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Start-up generation

Mariano Vázquez

CTO and co-founder of ELEM Biotech

Mariano Vázquez has a PhD in Physics and started working at the Barcelona Supercomputing Center in 2005 as a researcher, using the Mare Nostrum supercomputer. There, with one of his colleagues, he created simulation software that can be applied in a variety of fields, including aeronautics, the automotive industry, wind power and biomedical research. The latter has been the most successful application, especially for cardiac research. After receiving several grants and taking part in international collaborations with the software developed, he co-founded ELEM Biotech in 2018.


“Creating a startup is like running a marathon while having rocks thrown at you. You have to be prepared not only to run but to get hit, too”


ELEM Biotech is a spinoff of the Barcelona Supercomputing Center and one of the 10 companies participating in the current edition of the CRAASH acceleration program. It is based on software that creates models of the human body from the patient’s medical data to replicate how their organism works. It focuses specially on cardiac research, simulating several aspects of the heart’s physiology. These models can show the diversity and pathologies found in society, virtually.


Why did you want to be an entrepreneur?

The motivation was twofold: an external need and an internal one. The external one arose because we had been doing applied research with the software developed since 2005 and, in that situation, you have to do what your collaborators ask of you at any given time. The internal need was because we were working with a huge medical device company and they always said they would like to use the software themselves, but academic software can’t be made available to external users without supervision, as it isn’t intuitive enough for non-expert use. That’s why I wanted to find a way to make their job easier and the way to do that was to start a company.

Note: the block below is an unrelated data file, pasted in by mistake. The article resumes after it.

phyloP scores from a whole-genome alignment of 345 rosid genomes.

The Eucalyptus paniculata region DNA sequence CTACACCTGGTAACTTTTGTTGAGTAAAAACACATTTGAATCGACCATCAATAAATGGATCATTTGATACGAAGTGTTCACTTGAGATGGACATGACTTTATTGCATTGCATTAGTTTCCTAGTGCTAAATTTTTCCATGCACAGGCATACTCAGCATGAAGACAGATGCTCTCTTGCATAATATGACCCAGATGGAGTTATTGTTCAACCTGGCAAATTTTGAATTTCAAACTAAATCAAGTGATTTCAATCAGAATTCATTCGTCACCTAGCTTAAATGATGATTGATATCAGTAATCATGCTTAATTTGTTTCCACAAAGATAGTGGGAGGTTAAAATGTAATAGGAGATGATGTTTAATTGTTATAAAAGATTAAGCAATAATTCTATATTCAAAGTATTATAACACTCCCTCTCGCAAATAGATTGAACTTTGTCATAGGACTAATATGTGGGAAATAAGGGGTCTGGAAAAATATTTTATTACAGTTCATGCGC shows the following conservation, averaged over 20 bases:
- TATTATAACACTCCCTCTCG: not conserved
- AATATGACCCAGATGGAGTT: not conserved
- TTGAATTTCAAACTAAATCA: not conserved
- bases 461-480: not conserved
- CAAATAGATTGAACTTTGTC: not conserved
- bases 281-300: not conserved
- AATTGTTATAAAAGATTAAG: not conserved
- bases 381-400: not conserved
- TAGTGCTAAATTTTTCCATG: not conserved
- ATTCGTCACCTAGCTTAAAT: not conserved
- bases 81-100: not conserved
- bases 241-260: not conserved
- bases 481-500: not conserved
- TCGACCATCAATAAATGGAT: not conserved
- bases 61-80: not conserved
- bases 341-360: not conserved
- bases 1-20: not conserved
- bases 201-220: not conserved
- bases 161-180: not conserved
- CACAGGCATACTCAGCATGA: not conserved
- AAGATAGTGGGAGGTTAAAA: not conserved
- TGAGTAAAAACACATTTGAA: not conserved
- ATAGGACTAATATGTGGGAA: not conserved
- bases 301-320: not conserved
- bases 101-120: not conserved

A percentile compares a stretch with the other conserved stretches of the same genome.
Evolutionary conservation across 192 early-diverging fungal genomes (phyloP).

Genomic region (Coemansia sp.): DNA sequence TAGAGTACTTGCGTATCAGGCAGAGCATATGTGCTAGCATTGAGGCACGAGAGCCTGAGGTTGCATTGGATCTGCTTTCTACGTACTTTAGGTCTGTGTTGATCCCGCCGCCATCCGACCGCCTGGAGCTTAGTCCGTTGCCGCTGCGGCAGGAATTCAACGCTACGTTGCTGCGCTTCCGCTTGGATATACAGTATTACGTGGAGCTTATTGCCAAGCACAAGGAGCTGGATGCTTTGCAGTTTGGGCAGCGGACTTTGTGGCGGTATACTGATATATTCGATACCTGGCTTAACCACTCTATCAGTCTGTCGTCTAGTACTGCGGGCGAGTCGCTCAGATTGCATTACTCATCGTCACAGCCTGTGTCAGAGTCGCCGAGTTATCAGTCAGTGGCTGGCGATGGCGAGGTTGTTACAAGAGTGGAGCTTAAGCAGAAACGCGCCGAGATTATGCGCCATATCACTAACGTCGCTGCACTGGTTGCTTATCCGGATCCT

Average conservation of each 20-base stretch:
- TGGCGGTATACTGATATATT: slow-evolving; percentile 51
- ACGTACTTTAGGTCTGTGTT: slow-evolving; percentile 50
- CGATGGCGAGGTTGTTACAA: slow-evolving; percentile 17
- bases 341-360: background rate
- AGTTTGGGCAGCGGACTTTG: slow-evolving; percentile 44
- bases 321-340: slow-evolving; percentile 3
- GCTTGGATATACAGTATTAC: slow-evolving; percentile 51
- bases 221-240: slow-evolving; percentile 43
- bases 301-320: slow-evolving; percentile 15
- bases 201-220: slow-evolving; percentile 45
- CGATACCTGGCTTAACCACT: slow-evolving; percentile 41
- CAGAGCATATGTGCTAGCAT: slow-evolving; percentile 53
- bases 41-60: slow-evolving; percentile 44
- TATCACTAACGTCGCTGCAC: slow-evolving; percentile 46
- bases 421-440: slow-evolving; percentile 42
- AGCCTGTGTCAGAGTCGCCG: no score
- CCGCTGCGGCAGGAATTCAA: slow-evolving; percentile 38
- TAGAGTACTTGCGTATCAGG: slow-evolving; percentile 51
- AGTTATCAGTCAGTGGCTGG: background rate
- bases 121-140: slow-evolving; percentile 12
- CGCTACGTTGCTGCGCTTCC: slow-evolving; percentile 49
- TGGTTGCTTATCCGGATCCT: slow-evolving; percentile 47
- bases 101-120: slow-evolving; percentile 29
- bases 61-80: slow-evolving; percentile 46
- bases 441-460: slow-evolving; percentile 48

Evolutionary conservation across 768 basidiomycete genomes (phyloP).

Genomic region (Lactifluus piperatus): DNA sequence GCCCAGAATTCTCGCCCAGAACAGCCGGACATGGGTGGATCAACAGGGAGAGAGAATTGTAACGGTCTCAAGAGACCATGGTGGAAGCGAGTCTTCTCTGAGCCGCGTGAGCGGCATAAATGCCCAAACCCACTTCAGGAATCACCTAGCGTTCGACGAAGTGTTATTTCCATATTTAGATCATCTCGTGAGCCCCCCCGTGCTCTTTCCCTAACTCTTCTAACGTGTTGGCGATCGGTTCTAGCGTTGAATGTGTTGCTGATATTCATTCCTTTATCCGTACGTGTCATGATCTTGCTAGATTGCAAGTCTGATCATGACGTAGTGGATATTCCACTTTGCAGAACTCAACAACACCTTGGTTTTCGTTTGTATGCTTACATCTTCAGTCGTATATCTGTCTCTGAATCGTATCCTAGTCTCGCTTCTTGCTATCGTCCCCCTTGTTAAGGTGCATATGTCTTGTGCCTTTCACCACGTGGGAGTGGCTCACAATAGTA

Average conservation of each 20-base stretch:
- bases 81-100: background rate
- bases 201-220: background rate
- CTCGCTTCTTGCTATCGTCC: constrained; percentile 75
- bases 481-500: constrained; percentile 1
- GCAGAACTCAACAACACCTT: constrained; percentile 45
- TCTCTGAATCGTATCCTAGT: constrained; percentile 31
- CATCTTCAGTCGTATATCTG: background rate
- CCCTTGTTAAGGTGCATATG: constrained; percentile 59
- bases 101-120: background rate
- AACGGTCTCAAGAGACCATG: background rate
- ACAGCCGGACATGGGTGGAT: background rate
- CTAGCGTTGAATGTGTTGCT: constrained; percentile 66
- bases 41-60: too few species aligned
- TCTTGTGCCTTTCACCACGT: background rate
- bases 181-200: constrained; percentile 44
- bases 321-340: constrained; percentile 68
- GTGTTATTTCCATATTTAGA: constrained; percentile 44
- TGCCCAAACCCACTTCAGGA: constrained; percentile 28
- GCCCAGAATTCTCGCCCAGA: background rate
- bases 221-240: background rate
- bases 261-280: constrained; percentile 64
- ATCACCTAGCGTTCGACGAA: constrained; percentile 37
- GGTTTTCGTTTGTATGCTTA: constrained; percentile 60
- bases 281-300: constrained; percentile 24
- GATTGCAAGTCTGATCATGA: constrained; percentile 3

What is the most important strategic decision you’ve made so far?

To start the company. When we decided to found the spinoff, I had to quit full-time research, and once you’ve made that decision, there’s no going back.


What is the best advice you’ve ever been given?

People give you lots of advice when you’re starting out as an entrepreneur, so much it’s impossible to remember it all. However, there is one thing a friend of mine, also a physicist and entrepreneur, said that has stuck with me: “Creating a startup is like running a marathon while having rocks thrown at you. You have to be prepared not only to run but to get hit, too.”


And now what? What milestones do you want to achieve in the short term?

We’re at the fundraising stage, which isn’t easy right now because, even though the investors’ enthusiasm hasn’t been dampened, there has been a sort of shrinkage in terms of actually investing. This will probably change soon, but for now that’s how it is. A short-term milestone we have set is to get the funding we need to grow.